Fundamentals of Forgiveness: Creating Joy with Non-Judgment

We have all heard the tried-and-true cliché, “Would you rather be right or happy?” It turns out there is great wisdom in this infuriating little platitude. Being right, or more accurately, being attached to it, is a judgment and it can take many forms. Sometimes, the subtlest judgments are what hold us back from joy the most.

“This is what happened.” “What he did is wrong.”

I can hear the little voice in your head now. “Well, it was wrong. What my dad did is not okay.”

You might be right about that. It probably was not okay but where do you go from there? What is your goal in holding rigidly to your evaluation? What is the point? Are you in a debate with someone? Do you feel unheard?

There is an alternative that allows for joy.

We grow up learning to judge our environment and the people in it. From a survival point of view, this makes sense. We want to feel safe, so we put everything into boxes and work from there. We decide “people like that” are not worth our time and we can’t trust anyone so why try. We decide we don’t like coconut and don’t taste it again for twenty years only to discover we love it.

The challenge with this way of approaching life is that most of our evaluations are not founded in reality. They are based on what we have learned from our primary caregivers and our own biases and assumptions about “the way things are.” The advantage to this way of living is efficiency and a (false) sense of control. The price is the elimination of possibility and wonder. Does that seem like a rational trade off?

As we move into the healing journey of forgiveness, it is essential that we acknowledge this and create space to see things in the realm of possibility rather that as black and white. As long as we tell ourselves we are right and everything else is wrong, we cannot heal.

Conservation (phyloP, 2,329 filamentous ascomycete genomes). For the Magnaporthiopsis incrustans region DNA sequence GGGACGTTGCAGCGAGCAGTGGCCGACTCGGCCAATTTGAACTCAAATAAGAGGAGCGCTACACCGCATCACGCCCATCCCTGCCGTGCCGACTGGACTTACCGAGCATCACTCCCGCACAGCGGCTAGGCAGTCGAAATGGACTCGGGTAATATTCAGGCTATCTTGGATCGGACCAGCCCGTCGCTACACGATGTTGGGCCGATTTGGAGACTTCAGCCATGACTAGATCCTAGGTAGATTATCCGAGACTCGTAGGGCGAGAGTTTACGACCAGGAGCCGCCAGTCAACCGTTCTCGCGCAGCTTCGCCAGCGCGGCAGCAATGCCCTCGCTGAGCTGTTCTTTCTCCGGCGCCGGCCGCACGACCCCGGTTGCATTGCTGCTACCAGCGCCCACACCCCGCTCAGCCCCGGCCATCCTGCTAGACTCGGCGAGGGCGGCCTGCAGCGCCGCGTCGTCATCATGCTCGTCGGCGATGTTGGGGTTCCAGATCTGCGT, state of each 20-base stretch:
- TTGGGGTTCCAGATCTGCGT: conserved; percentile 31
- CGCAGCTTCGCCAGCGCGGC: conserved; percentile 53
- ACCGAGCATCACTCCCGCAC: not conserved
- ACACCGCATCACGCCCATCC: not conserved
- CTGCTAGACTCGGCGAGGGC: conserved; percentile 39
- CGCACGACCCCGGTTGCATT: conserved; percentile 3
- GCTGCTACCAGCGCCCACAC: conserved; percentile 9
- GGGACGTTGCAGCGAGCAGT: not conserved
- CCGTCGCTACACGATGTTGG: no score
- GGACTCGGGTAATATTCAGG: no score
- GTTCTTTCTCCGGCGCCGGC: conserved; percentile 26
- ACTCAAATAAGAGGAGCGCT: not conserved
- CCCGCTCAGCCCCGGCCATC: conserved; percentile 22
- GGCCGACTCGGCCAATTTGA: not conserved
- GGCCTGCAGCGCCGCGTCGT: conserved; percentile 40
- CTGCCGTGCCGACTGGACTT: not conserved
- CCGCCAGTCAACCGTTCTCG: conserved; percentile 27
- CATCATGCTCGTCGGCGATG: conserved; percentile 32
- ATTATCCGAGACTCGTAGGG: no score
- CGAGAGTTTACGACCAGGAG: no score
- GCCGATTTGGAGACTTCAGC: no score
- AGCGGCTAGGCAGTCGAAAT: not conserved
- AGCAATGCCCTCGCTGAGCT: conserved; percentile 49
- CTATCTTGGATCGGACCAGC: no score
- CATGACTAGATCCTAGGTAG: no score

One way to increase our ability to judge less is by approaching our memories and the people in our lives with open-hearted curiosity. Begin by assuming you are safe (if you are not, this is not the time for forgiveness, but rather, time to make very practical changes in your life to create the security you deserve). With the reminder that you are a capable, powerful individual fully in charge of your life, make the decision to approach your experiences as an explorer. When you find yourself saying, “Oh, I know what’s going on,” stop and instead say, “Maybe I don’t know what is happening.” Simply by considering we actually do not know—and, just as important, we do not need to know—we shift our perspective from one of defense to one of receptivity and openness to the wonders life has to offer.

Another reason non-judgment is important to forgiveness has to do with the process itself. Forgiveness begins by acknowledging the pain we feel without judging or evaluating it. Our feelings are a guide. They are never wrong they simply are what they are. It is our judgments of how we feel that cause us to feel powerless or out of control. As we increase our comfort and ability to approach life with open-mindedness rather than responding to our feelings with judgments—you’re weak, you shouldn’t feel this way, it is wrong—we are able to simply observe our emotional responses and allow them to come and go. This is healing. Literally. Rather than a clinging to it we are letting it move through us. We are processing, and in the absence of judgment we find love, so we are also deepening our ability to have compassion for ourselves and the world around us.

Developing a habit of non-judgment and non-resistance not only creates extraordinary power in the forgiveness process but it is also a powerful way to live. Approaching life with a beginner’s mind manifests a world that is much different, more grounded in possibility and beauty, than a world where we know what to expect. We always find what we are looking for. So, if you are looking for something to be wrong, that’s what you will find.

Not being right doesn’t mean you’re wrong. It means you are not concerned with it. When we discover for ourselves that suffering begins with the judgments we have about what has happened or is happening now, choosing instead to embrace the unknown and navigate life as it unfolds becomes the only reasonable way to live. Cultivating joy, after all, is the most sensible thing we can do.